Memories of Earth and Sea
An Ethnographic History of the Islands of Chiloé
Hardcover ($60.00), Ebook ($60.00)
Memories of Earth and Sea recounts the history of more than two dozen islands clustered along the Patagonian flank of South America. Settled over the centuries by nomadic seafarers, indigenous farmers, and Spanish explorers, southern Chile’s Archipelago of Chiloé remained until recently a rural outpost resistant to cultural pressures from the mainland. Islanders developed a way of life heavily dependent on marine resources, native crops like the potato, and the cooperative labor practice known as the minga.
Staring in the 1980s, Chiloé was thrust into the global economy when major companies moved into the region to extract wild stocks of fish and to grow salmon and shellfish for export. The archipelago’s economy shifted abruptly from one of subsistence farming and fishing to wage labor in export industries. Local knowledge, traditions, memories, and identities similarly shifted, with young islanders expressing a more critical view of the rural past than their elders.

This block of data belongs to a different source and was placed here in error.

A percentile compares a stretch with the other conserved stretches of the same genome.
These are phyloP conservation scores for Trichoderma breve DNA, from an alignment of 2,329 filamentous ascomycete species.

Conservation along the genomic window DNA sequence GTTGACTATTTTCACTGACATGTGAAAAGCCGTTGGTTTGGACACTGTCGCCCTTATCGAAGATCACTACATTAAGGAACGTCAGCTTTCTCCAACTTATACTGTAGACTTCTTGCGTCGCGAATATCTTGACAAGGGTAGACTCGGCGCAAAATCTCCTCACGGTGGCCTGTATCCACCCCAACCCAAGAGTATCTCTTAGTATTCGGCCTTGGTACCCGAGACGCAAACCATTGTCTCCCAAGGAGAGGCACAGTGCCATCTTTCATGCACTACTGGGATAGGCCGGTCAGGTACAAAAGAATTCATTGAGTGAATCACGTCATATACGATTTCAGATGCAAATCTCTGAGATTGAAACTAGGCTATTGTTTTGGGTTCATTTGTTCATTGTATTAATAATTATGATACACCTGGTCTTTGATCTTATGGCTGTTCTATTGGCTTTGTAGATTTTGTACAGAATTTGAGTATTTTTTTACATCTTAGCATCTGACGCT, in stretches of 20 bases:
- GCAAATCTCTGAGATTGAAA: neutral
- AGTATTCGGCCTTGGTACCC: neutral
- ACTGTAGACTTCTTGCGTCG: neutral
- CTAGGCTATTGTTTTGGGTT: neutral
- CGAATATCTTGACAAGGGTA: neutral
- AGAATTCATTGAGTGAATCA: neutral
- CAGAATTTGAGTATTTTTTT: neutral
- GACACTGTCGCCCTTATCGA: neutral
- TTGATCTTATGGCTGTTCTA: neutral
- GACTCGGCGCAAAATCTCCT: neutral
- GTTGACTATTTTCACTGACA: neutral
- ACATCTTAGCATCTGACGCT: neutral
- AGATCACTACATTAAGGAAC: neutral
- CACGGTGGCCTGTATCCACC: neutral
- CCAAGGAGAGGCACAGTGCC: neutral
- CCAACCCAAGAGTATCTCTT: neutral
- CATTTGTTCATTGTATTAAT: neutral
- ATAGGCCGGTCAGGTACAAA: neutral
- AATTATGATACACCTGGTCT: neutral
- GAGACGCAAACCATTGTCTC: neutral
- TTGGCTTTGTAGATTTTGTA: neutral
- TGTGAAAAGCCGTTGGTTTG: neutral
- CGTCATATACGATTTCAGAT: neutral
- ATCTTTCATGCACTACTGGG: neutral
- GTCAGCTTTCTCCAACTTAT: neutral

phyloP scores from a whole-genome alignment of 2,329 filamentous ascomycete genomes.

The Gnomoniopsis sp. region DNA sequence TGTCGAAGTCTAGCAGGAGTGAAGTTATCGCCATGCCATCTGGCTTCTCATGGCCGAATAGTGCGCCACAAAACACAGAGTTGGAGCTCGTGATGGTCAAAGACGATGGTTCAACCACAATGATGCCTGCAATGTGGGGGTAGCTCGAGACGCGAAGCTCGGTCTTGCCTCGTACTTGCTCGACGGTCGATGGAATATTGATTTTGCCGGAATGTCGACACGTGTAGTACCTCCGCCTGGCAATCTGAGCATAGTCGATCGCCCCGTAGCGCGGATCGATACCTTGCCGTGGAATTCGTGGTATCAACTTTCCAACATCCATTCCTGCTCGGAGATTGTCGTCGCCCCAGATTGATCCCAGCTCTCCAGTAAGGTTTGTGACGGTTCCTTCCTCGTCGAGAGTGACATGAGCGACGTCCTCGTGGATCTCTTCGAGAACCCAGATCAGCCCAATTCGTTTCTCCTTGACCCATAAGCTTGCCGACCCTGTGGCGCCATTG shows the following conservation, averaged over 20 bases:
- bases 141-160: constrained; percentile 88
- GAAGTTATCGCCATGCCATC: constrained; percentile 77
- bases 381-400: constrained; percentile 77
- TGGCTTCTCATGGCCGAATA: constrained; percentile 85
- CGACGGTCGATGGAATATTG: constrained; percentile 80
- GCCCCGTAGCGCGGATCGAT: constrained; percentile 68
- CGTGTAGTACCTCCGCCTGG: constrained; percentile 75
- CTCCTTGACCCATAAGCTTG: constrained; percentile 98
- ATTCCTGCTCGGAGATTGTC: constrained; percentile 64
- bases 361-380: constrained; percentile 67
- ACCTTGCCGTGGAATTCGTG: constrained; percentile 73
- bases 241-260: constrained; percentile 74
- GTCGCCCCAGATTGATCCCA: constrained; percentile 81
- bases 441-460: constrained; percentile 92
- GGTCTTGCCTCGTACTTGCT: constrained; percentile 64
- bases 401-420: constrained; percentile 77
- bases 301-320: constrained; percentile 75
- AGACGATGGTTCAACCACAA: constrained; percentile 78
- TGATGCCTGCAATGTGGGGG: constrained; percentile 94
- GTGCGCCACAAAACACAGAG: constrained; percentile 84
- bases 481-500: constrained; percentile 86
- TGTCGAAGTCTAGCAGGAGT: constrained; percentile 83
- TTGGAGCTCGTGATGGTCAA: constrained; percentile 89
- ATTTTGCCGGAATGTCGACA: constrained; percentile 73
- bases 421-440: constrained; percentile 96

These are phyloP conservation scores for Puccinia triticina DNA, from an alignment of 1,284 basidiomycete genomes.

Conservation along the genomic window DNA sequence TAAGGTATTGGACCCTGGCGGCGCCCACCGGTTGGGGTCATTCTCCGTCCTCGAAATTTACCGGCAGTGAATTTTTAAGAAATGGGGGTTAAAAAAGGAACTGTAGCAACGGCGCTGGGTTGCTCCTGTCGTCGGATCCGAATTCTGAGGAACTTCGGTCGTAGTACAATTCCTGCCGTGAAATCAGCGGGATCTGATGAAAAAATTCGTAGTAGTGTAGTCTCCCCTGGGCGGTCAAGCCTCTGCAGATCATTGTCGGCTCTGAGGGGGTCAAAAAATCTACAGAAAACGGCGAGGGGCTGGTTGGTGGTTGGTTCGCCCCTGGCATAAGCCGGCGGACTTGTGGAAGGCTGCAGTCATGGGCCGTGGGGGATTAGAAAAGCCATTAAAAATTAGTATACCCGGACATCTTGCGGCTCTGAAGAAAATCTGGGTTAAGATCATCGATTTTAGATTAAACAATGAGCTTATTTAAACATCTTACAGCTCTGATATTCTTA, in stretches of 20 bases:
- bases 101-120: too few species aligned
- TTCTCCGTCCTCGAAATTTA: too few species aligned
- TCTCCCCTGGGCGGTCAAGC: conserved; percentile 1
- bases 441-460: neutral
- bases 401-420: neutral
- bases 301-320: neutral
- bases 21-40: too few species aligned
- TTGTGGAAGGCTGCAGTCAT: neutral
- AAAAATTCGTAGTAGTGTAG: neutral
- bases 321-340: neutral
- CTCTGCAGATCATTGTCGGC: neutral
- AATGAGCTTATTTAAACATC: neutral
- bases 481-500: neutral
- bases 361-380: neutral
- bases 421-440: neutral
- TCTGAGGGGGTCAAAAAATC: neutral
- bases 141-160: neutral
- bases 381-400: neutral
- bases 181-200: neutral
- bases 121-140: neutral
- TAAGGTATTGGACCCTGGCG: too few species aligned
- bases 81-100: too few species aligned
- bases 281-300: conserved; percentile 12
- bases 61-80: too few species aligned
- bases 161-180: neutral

This book highlights the region’s unique past, emphasizing the generational tensions, disconnects, and continuities of the last half century. Drawing on interviews, field observations, and historical documents, Anton Daughters brings to life one of South America’s most culturally distinct regions.
“Daughters reminds us that it is from the contradictions of longing for difficult pasts that dynamic forms of identity emerge and Indigenous heritage is rediscovered in daily life vis-à-vis promises of ineluctable modernization.”—Piergiorgio Di Giminiani, author of Sentient Lands: Indigeneity, Property, and Political Imagination in Neoliberal Chile